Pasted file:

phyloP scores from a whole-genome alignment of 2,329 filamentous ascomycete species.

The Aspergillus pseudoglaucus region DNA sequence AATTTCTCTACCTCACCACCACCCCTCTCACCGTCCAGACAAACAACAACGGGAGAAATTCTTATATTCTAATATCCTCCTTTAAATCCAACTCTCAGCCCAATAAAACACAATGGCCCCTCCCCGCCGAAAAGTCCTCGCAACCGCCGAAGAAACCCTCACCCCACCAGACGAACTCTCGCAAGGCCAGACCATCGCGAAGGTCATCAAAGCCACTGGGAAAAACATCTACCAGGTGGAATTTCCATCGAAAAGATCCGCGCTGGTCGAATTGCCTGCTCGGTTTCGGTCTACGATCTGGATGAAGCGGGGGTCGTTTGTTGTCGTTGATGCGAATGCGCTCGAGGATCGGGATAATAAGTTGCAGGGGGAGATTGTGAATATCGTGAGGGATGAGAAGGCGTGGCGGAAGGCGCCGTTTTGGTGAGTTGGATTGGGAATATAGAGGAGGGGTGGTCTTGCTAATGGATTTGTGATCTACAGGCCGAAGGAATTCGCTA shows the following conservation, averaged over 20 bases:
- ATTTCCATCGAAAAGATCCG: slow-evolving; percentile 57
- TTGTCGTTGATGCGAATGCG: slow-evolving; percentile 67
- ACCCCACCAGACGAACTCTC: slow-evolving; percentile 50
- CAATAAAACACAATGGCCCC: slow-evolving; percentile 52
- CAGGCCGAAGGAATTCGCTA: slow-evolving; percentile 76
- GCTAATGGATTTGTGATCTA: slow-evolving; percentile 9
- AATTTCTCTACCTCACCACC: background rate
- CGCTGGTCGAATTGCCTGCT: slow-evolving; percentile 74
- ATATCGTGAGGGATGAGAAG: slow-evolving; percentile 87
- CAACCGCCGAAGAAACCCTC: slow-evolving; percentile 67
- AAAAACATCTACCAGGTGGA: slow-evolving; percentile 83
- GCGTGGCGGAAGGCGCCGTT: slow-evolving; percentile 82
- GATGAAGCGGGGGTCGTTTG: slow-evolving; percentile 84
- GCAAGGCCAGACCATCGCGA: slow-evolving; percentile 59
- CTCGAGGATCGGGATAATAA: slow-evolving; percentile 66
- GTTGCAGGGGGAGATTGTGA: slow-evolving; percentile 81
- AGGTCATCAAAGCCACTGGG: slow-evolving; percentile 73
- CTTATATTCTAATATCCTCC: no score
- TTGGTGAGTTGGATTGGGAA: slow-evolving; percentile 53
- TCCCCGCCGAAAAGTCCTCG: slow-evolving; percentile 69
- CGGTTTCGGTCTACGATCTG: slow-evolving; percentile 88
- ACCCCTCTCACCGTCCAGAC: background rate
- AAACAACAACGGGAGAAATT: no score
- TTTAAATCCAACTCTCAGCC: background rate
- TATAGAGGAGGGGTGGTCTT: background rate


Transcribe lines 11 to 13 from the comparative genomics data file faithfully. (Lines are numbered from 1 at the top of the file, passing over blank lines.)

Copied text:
- ATATCGTGAGGGATGAGAAG: slow-evolving; percentile 87
- CAACCGCCGAAGAAACCCTC: slow-evolving; percentile 67
- AAAAACATCTACCAGGTGGA: slow-evolving; percentile 83